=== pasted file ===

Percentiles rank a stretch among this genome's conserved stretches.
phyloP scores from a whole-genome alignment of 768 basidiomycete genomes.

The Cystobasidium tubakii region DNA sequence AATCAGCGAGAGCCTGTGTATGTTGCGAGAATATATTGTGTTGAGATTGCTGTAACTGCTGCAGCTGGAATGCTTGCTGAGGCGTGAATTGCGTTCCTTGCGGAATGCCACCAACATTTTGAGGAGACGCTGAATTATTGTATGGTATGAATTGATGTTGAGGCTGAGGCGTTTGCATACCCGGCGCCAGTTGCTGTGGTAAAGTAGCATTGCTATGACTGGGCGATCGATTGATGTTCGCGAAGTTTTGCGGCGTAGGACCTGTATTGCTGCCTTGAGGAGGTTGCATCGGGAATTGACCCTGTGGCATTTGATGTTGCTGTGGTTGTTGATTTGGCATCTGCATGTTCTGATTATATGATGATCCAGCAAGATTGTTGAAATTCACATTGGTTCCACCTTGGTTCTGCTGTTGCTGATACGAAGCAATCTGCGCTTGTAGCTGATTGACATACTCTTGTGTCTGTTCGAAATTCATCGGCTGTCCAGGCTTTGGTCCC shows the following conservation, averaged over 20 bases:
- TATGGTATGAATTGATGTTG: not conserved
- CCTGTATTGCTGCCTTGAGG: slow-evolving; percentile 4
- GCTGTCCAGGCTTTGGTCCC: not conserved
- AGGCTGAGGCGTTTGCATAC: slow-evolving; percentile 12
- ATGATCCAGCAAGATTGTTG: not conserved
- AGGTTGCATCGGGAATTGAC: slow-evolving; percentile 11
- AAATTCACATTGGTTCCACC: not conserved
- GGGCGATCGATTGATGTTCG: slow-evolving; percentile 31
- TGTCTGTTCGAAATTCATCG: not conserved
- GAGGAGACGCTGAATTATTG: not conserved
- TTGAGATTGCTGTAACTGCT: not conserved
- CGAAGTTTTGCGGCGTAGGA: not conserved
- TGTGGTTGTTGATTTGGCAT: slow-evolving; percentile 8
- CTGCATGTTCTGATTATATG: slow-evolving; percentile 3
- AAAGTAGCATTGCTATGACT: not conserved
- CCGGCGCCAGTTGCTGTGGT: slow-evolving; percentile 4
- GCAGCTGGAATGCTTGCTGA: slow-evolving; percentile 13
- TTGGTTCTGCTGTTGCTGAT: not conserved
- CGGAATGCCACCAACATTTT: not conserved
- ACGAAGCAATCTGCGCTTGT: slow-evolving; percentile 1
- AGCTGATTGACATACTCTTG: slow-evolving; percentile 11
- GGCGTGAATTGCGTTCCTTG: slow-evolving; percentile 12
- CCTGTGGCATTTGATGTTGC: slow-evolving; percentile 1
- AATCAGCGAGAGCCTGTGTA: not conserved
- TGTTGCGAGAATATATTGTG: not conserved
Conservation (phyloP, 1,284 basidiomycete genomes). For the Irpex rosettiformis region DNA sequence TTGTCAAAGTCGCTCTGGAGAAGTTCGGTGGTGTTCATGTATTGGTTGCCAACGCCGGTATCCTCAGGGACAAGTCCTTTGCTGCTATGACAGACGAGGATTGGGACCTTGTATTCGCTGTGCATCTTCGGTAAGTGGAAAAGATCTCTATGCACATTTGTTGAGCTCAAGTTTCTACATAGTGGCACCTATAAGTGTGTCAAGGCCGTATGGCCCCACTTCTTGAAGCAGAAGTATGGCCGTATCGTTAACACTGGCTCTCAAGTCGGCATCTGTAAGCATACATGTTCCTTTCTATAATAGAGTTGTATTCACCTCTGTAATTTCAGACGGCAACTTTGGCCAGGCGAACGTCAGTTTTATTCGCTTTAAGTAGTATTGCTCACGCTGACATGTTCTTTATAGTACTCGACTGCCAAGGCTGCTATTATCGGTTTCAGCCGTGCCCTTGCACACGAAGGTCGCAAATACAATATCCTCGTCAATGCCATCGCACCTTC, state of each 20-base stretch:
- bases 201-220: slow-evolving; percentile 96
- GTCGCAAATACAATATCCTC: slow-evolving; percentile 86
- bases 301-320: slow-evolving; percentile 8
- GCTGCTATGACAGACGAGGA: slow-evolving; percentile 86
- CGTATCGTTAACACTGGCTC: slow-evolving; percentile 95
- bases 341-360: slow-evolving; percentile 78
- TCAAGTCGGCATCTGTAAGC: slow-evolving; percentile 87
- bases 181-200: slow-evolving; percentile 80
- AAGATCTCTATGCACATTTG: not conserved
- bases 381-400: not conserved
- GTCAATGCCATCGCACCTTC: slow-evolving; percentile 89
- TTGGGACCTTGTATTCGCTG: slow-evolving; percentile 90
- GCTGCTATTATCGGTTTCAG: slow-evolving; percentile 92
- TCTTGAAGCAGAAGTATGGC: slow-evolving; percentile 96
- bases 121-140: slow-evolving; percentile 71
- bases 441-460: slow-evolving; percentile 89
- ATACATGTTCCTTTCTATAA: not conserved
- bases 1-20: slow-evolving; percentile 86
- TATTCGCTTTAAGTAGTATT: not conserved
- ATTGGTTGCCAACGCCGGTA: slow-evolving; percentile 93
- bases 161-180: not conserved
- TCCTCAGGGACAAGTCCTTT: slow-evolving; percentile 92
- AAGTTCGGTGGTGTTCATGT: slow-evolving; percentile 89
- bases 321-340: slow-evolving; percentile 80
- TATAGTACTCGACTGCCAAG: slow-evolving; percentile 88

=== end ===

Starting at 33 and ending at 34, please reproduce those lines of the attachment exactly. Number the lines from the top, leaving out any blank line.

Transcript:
- GCTGCTATGACAGACGAGGA: slow-evolving; percentile 86
- CGTATCGTTAACACTGGCTC: slow-evolving; percentile 95